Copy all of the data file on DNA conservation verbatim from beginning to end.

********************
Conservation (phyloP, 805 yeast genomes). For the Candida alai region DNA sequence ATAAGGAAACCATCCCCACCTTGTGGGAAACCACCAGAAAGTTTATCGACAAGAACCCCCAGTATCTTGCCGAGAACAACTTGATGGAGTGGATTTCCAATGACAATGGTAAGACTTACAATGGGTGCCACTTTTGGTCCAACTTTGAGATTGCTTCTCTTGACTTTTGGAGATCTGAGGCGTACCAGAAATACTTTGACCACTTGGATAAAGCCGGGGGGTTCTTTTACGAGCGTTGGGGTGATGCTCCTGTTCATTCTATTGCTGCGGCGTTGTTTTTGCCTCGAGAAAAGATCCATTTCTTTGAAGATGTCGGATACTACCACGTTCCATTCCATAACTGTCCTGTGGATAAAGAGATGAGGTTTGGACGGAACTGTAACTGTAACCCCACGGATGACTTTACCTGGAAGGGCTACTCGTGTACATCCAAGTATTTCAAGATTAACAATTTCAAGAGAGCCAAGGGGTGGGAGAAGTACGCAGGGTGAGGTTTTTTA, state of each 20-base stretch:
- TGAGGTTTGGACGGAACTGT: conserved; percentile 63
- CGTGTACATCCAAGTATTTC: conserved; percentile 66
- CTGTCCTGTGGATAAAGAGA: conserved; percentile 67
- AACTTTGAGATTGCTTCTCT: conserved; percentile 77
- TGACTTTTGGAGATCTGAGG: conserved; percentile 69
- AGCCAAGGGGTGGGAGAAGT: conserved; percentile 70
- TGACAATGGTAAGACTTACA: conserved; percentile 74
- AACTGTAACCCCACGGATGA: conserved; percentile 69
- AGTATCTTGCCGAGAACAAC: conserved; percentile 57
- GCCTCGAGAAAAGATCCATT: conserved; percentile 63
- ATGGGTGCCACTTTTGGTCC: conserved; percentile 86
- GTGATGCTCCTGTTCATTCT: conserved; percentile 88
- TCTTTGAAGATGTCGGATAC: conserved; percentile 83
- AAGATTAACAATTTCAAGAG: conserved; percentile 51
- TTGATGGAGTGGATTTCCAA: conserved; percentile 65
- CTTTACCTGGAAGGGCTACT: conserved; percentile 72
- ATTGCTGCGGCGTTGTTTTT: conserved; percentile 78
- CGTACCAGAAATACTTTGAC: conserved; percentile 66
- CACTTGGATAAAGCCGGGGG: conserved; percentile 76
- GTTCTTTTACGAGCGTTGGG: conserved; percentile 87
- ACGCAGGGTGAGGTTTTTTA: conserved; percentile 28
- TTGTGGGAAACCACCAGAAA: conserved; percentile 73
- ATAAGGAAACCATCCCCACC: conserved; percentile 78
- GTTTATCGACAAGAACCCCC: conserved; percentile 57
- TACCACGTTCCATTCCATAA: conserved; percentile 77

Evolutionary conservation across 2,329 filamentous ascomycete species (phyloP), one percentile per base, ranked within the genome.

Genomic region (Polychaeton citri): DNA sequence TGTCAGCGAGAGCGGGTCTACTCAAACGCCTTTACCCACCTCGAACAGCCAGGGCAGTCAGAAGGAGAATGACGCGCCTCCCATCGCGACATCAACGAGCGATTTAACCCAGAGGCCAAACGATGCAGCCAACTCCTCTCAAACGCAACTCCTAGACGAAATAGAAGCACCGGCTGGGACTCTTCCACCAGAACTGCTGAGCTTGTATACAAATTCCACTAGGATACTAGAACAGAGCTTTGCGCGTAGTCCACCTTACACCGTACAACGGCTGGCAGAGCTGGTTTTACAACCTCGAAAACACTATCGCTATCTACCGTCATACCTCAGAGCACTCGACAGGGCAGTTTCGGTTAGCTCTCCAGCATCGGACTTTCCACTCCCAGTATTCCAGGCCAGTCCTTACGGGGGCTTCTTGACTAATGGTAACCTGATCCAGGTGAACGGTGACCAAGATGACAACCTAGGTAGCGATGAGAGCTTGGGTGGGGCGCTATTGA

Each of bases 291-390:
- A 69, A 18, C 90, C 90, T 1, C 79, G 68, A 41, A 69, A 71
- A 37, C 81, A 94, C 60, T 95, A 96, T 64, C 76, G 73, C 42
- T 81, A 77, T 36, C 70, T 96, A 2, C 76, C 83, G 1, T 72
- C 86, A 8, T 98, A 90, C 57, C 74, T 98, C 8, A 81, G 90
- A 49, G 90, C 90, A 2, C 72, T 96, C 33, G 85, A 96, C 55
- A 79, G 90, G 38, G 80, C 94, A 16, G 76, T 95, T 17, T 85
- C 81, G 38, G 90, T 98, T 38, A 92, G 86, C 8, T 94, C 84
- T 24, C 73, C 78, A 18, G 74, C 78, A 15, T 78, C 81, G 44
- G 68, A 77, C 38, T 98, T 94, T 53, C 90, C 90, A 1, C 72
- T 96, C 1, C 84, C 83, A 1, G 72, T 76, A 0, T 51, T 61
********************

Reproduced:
Conservation (phyloP, 805 yeast genomes). For the Candida alai region DNA sequence ATAAGGAAACCATCCCCACCTTGTGGGAAACCACCAGAAAGTTTATCGACAAGAACCCCCAGTATCTTGCCGAGAACAACTTGATGGAGTGGATTTCCAATGACAATGGTAAGACTTACAATGGGTGCCACTTTTGGTCCAACTTTGAGATTGCTTCTCTTGACTTTTGGAGATCTGAGGCGTACCAGAAATACTTTGACCACTTGGATAAAGCCGGGGGGTTCTTTTACGAGCGTTGGGGTGATGCTCCTGTTCATTCTATTGCTGCGGCGTTGTTTTTGCCTCGAGAAAAGATCCATTTCTTTGAAGATGTCGGATACTACCACGTTCCATTCCATAACTGTCCTGTGGATAAAGAGATGAGGTTTGGACGGAACTGTAACTGTAACCCCACGGATGACTTTACCTGGAAGGGCTACTCGTGTACATCCAAGTATTTCAAGATTAACAATTTCAAGAGAGCCAAGGGGTGGGAGAAGTACGCAGGGTGAGGTTTTTTA, state of each 20-base stretch:
- TGAGGTTTGGACGGAACTGT: conserved; percentile 63
- CGTGTACATCCAAGTATTTC: conserved; percentile 66
- CTGTCCTGTGGATAAAGAGA: conserved; percentile 67
- AACTTTGAGATTGCTTCTCT: conserved; percentile 77
- TGACTTTTGGAGATCTGAGG: conserved; percentile 69
- AGCCAAGGGGTGGGAGAAGT: conserved; percentile 70
- TGACAATGGTAAGACTTACA: conserved; percentile 74
- AACTGTAACCCCACGGATGA: conserved; percentile 69
- AGTATCTTGCCGAGAACAAC: conserved; percentile 57
- GCCTCGAGAAAAGATCCATT: conserved; percentile 63
- ATGGGTGCCACTTTTGGTCC: conserved; percentile 86
- GTGATGCTCCTGTTCATTCT: conserved; percentile 88
- TCTTTGAAGATGTCGGATAC: conserved; percentile 83
- AAGATTAACAATTTCAAGAG: conserved; percentile 51
- TTGATGGAGTGGATTTCCAA: conserved; percentile 65
- CTTTACCTGGAAGGGCTACT: conserved; percentile 72
- ATTGCTGCGGCGTTGTTTTT: conserved; percentile 78
- CGTACCAGAAATACTTTGAC: conserved; percentile 66
- CACTTGGATAAAGCCGGGGG: conserved; percentile 76
- GTTCTTTTACGAGCGTTGGG: conserved; percentile 87
- ACGCAGGGTGAGGTTTTTTA: conserved; percentile 28
- TTGTGGGAAACCACCAGAAA: conserved; percentile 73
- ATAAGGAAACCATCCCCACC: conserved; percentile 78
- GTTTATCGACAAGAACCCCC: conserved; percentile 57
- TACCACGTTCCATTCCATAA: conserved; percentile 77

Evolutionary conservation across 2,329 filamentous ascomycete species (phyloP), one percentile per base, ranked within the genome.

Genomic region (Polychaeton citri): DNA sequence TGTCAGCGAGAGCGGGTCTACTCAAACGCCTTTACCCACCTCGAACAGCCAGGGCAGTCAGAAGGAGAATGACGCGCCTCCCATCGCGACATCAACGAGCGATTTAACCCAGAGGCCAAACGATGCAGCCAACTCCTCTCAAACGCAACTCCTAGACGAAATAGAAGCACCGGCTGGGACTCTTCCACCAGAACTGCTGAGCTTGTATACAAATTCCACTAGGATACTAGAACAGAGCTTTGCGCGTAGTCCACCTTACACCGTACAACGGCTGGCAGAGCTGGTTTTACAACCTCGAAAACACTATCGCTATCTACCGTCATACCTCAGAGCACTCGACAGGGCAGTTTCGGTTAGCTCTCCAGCATCGGACTTTCCACTCCCAGTATTCCAGGCCAGTCCTTACGGGGGCTTCTTGACTAATGGTAACCTGATCCAGGTGAACGGTGACCAAGATGACAACCTAGGTAGCGATGAGAGCTTGGGTGGGGCGCTATTGA

Each of bases 291-390:
- A 69, A 18, C 90, C 90, T 1, C 79, G 68, A 41, A 69, A 71
- A 37, C 81, A 94, C 60, T 95, A 96, T 64, C 76, G 73, C 42
- T 81, A 77, T 36, C 70, T 96, A 2, C 76, C 83, G 1, T 72
- C 86, A 8, T 98, A 90, C 57, C 74, T 98, C 8, A 81, G 90
- A 49, G 90, C 90, A 2, C 72, T 96, C 33, G 85, A 96, C 55
- A 79, G 90, G 38, G 80, C 94, A 16, G 76, T 95, T 17, T 85
- C 81, G 38, G 90, T 98, T 38, A 92, G 86, C 8, T 94, C 84
- T 24, C 73, C 78, A 18, G 74, C 78, A 15, T 78, C 81, G 44
- G 68, A 77, C 38, T 98, T 94, T 53, C 90, C 90, A 1, C 72
- T 96, C 1, C 84, C 83, A 1, G 72, T 76, A 0, T 51, T 61